Transfer market failings, a lack of trust in players, squad depth and indiscipline all costing Antonio Conte's team
Champions Chelsea have gone from largely error-free to alarmingly error-prone
It was the shock result of the season. It was the same result as last season. Both seemingly contradictory statements are true. Chelsea lost 2-1 to Crystal Palace on Saturday. Indeed, as they were also beaten by Palace in April and that was at Stamford Bridge, that was arguably worse.
Yet then, of course, Palace had not made an unprecedentedly bad start, becoming the first team in top-flight history in England to lose their opening seven games without scoring.
Yet if the similarity of their surprise conquerors – and Wilfried Zaha scored and starred in both Palace wins – suggests Antonio Conte’s team are following their title-winning formula with rather greater devotion than the Italian may wish, there is already a dramatic difference. Chelsea lost one league game to the bottom 14 last year. Now they have been defeated by both Burnley and Palace. After one setback in 28 against the rest, two in four.
Chelsea became champions because of a campaign that reflected Conte’s driven nature and his relentlessness. They were arguably not the most talented team. They were the most dedicated, the most consistent, the most well-coached and the least complacent.
Because they beat the rest, they did not need to beat the best on the road. Perhaps they only had one genuinely outstanding result, the 3-1 triumph away at Manchester City, but it was surrounded by plenty of other impressive ones. Mistakes were almost abolished as they won the winnable games. They posted 93 points while taking just one of them at Anfield, Old Trafford, White Hart Lane or the Emirates Stadium.
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There was a methodical brilliance to the blueprint. This season, Chelsea have shown a different form of brilliance. Two months into the new season, they have more outstanding results than in the entirety of last year.
Victories at Tottenham and Atletico Madrid were procured because Chelsea were tactically superb and wonderfully configured. They rose to the occasion. Yet if they have gone from small-game specialists to big-game excellence, they have not risen to every occasion. The stalemate with Arsenal and Stamford Bridge setback against City account for the other five points Chelsea have dropped.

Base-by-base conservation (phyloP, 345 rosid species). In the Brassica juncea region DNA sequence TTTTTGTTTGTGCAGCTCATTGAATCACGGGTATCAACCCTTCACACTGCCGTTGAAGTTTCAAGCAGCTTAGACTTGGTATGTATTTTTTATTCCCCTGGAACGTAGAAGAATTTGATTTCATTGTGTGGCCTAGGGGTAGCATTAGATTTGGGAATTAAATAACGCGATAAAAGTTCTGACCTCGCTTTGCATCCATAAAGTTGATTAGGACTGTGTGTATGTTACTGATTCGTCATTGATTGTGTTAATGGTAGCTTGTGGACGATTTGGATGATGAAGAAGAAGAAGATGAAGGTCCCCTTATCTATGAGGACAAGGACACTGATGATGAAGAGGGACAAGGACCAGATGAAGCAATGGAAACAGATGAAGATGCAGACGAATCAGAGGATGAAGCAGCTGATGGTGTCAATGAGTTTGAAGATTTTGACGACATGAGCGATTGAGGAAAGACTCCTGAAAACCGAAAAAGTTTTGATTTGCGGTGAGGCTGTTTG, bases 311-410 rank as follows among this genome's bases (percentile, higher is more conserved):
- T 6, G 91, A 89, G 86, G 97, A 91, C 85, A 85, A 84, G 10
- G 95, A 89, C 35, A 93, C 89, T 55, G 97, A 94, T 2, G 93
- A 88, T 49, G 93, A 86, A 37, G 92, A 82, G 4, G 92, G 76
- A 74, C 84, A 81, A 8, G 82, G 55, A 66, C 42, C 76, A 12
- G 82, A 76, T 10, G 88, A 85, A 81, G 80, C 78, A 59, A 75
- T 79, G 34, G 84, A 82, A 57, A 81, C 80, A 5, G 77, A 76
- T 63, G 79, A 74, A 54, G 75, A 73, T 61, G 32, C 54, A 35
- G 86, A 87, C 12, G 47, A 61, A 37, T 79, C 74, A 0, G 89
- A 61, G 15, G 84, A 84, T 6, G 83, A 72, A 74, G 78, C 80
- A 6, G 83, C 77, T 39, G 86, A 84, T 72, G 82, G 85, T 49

With the pace the Manchester clubs have set and the probability that at least 90 points will be needed to retain the title, Chelsea will probably need away wins against the elite. Perhaps an identity shift will be completed, from a team who displayed great consistency to one who get great results.
They may have to. The temptation is to say that Conte is suffering from second-season syndrome. It may be more accurate to cite the more normal issues from which Chelsea seemed virtually immune last season as, without European football, they became a byword for consistency of selection.
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Eden Hazard missed the Burnley defeat. Alvaro Morata and N’Golo Kante could not face Palace, while Victor Moses had to come off. Yet injuries have been allied with flawed decision-making that suggests that Chelsea have taken their eye off the ball.
Tim Cahill and Cesc Fabregas were sent off against Burnley and Morata initially benched. Cahill conceded they started sloppily against Palace. If ever a team could take victory for granted, it seemed reigning champions ought to against a side without a league goal or point for 153 days, but Chelsea’s focus rarely strayed last season.
Absentees – and Chelsea’s suspensions have all been deserved – and European commitments have stretched the squad. Discontent over the summer transfer business seemed to seep into the opening-day loss. The consequences of their recruitment were felt on Saturday. The eventual purchase of Danny Drinkwater brought an injured midfielder, scarcely what Conte needed when Kante was then sidelined. The failure to get Fernando Llorente left Michy Batshuayi the lone fit centre-forward when Morata was hamstrung, and it is patently obvious Conte does not trust the Belgian.
Each issue contributed to their problems at Palace. But having virtually eliminated avoidable errors last season, Chelsea are now being reminded that they come at a considerable cost.